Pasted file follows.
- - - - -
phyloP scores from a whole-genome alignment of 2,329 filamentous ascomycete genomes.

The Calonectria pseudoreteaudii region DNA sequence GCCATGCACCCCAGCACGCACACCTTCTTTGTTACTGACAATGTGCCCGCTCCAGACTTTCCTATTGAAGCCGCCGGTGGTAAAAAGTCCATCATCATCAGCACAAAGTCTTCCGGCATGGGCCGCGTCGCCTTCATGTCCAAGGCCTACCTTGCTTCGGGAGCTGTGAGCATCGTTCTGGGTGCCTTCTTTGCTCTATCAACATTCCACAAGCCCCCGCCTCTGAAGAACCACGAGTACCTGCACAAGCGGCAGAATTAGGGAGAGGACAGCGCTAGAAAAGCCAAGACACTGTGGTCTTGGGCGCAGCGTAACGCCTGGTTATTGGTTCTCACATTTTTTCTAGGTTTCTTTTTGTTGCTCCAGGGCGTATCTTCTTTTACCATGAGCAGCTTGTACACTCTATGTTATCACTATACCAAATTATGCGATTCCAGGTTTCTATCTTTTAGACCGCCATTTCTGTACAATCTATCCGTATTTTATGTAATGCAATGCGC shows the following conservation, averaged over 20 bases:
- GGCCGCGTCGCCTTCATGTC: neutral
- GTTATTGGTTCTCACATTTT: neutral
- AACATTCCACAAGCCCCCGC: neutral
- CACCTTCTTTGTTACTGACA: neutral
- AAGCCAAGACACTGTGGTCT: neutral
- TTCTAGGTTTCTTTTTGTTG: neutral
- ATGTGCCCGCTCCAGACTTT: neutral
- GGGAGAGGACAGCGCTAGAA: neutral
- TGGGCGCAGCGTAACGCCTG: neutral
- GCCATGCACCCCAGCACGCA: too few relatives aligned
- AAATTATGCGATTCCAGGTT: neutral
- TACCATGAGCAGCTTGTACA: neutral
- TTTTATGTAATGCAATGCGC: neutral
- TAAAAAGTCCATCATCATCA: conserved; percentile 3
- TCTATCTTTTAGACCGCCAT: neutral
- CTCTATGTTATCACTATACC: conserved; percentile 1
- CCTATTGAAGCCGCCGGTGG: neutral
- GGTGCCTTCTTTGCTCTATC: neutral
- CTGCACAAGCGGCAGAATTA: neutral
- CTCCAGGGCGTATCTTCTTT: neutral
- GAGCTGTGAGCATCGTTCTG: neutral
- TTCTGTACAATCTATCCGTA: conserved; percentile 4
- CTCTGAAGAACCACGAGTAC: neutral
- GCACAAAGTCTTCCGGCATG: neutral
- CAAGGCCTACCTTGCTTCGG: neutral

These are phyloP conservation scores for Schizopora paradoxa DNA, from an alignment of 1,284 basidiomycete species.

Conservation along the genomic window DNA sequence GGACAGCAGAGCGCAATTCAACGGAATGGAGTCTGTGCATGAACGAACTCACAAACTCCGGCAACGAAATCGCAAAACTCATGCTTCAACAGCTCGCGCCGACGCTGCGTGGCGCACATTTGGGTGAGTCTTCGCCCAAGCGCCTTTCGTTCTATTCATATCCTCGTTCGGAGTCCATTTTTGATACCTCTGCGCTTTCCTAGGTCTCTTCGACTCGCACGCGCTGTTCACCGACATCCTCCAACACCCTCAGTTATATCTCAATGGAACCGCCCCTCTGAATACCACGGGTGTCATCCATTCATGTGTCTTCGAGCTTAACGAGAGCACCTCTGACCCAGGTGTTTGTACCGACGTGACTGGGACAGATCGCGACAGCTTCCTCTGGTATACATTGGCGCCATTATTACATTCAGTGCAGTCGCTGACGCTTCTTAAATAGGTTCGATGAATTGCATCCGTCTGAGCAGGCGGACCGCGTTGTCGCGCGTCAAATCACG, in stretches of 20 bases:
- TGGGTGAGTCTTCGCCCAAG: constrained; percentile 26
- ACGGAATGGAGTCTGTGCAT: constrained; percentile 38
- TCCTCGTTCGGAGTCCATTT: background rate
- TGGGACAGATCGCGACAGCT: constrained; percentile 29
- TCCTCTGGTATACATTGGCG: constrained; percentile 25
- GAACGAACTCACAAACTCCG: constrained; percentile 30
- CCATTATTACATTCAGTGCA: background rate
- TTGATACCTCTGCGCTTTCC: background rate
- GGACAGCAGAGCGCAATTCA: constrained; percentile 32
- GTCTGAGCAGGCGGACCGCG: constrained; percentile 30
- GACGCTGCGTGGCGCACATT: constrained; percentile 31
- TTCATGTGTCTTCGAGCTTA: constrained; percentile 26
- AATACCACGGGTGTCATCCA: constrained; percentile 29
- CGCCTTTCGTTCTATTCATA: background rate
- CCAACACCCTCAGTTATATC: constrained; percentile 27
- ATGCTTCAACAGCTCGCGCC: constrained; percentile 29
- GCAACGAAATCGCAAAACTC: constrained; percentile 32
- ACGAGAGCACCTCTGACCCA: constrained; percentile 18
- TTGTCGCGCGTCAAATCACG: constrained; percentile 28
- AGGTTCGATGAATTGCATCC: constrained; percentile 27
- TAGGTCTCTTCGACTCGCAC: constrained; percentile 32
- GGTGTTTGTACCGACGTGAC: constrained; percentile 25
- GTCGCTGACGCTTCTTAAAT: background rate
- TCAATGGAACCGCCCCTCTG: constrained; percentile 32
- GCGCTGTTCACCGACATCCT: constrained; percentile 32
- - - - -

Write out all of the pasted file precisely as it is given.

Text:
phyloP scores from a whole-genome alignment of 2,329 filamentous ascomycete genomes.

The Calonectria pseudoreteaudii region DNA sequence GCCATGCACCCCAGCACGCACACCTTCTTTGTTACTGACAATGTGCCCGCTCCAGACTTTCCTATTGAAGCCGCCGGTGGTAAAAAGTCCATCATCATCAGCACAAAGTCTTCCGGCATGGGCCGCGTCGCCTTCATGTCCAAGGCCTACCTTGCTTCGGGAGCTGTGAGCATCGTTCTGGGTGCCTTCTTTGCTCTATCAACATTCCACAAGCCCCCGCCTCTGAAGAACCACGAGTACCTGCACAAGCGGCAGAATTAGGGAGAGGACAGCGCTAGAAAAGCCAAGACACTGTGGTCTTGGGCGCAGCGTAACGCCTGGTTATTGGTTCTCACATTTTTTCTAGGTTTCTTTTTGTTGCTCCAGGGCGTATCTTCTTTTACCATGAGCAGCTTGTACACTCTATGTTATCACTATACCAAATTATGCGATTCCAGGTTTCTATCTTTTAGACCGCCATTTCTGTACAATCTATCCGTATTTTATGTAATGCAATGCGC shows the following conservation, averaged over 20 bases:
- GGCCGCGTCGCCTTCATGTC: neutral
- GTTATTGGTTCTCACATTTT: neutral
- AACATTCCACAAGCCCCCGC: neutral
- CACCTTCTTTGTTACTGACA: neutral
- AAGCCAAGACACTGTGGTCT: neutral
- TTCTAGGTTTCTTTTTGTTG: neutral
- ATGTGCCCGCTCCAGACTTT: neutral
- GGGAGAGGACAGCGCTAGAA: neutral
- TGGGCGCAGCGTAACGCCTG: neutral
- GCCATGCACCCCAGCACGCA: too few relatives aligned
- AAATTATGCGATTCCAGGTT: neutral
- TACCATGAGCAGCTTGTACA: neutral
- TTTTATGTAATGCAATGCGC: neutral
- TAAAAAGTCCATCATCATCA: conserved; percentile 3
- TCTATCTTTTAGACCGCCAT: neutral
- CTCTATGTTATCACTATACC: conserved; percentile 1
- CCTATTGAAGCCGCCGGTGG: neutral
- GGTGCCTTCTTTGCTCTATC: neutral
- CTGCACAAGCGGCAGAATTA: neutral
- CTCCAGGGCGTATCTTCTTT: neutral
- GAGCTGTGAGCATCGTTCTG: neutral
- TTCTGTACAATCTATCCGTA: conserved; percentile 4
- CTCTGAAGAACCACGAGTAC: neutral
- GCACAAAGTCTTCCGGCATG: neutral
- CAAGGCCTACCTTGCTTCGG: neutral

These are phyloP conservation scores for Schizopora paradoxa DNA, from an alignment of 1,284 basidiomycete species.

Conservation along the genomic window DNA sequence GGACAGCAGAGCGCAATTCAACGGAATGGAGTCTGTGCATGAACGAACTCACAAACTCCGGCAACGAAATCGCAAAACTCATGCTTCAACAGCTCGCGCCGACGCTGCGTGGCGCACATTTGGGTGAGTCTTCGCCCAAGCGCCTTTCGTTCTATTCATATCCTCGTTCGGAGTCCATTTTTGATACCTCTGCGCTTTCCTAGGTCTCTTCGACTCGCACGCGCTGTTCACCGACATCCTCCAACACCCTCAGTTATATCTCAATGGAACCGCCCCTCTGAATACCACGGGTGTCATCCATTCATGTGTCTTCGAGCTTAACGAGAGCACCTCTGACCCAGGTGTTTGTACCGACGTGACTGGGACAGATCGCGACAGCTTCCTCTGGTATACATTGGCGCCATTATTACATTCAGTGCAGTCGCTGACGCTTCTTAAATAGGTTCGATGAATTGCATCCGTCTGAGCAGGCGGACCGCGTTGTCGCGCGTCAAATCACG, in stretches of 20 bases:
- TGGGTGAGTCTTCGCCCAAG: constrained; percentile 26
- ACGGAATGGAGTCTGTGCAT: constrained; percentile 38
- TCCTCGTTCGGAGTCCATTT: background rate
- TGGGACAGATCGCGACAGCT: constrained; percentile 29
- TCCTCTGGTATACATTGGCG: constrained; percentile 25
- GAACGAACTCACAAACTCCG: constrained; percentile 30
- CCATTATTACATTCAGTGCA: background rate
- TTGATACCTCTGCGCTTTCC: background rate
- GGACAGCAGAGCGCAATTCA: constrained; percentile 32
- GTCTGAGCAGGCGGACCGCG: constrained; percentile 30
- GACGCTGCGTGGCGCACATT: constrained; percentile 31
- TTCATGTGTCTTCGAGCTTA: constrained; percentile 26
- AATACCACGGGTGTCATCCA: constrained; percentile 29
- CGCCTTTCGTTCTATTCATA: background rate
- CCAACACCCTCAGTTATATC: constrained; percentile 27
- ATGCTTCAACAGCTCGCGCC: constrained; percentile 29
- GCAACGAAATCGCAAAACTC: constrained; percentile 32
- ACGAGAGCACCTCTGACCCA: constrained; percentile 18
- TTGTCGCGCGTCAAATCACG: constrained; percentile 28
- AGGTTCGATGAATTGCATCC: constrained; percentile 27
- TAGGTCTCTTCGACTCGCAC: constrained; percentile 32
- GGTGTTTGTACCGACGTGAC: constrained; percentile 25
- GTCGCTGACGCTTCTTAAAT: background rate
- TCAATGGAACCGCCCCTCTG: constrained; percentile 32
- GCGCTGTTCACCGACATCCT: constrained; percentile 32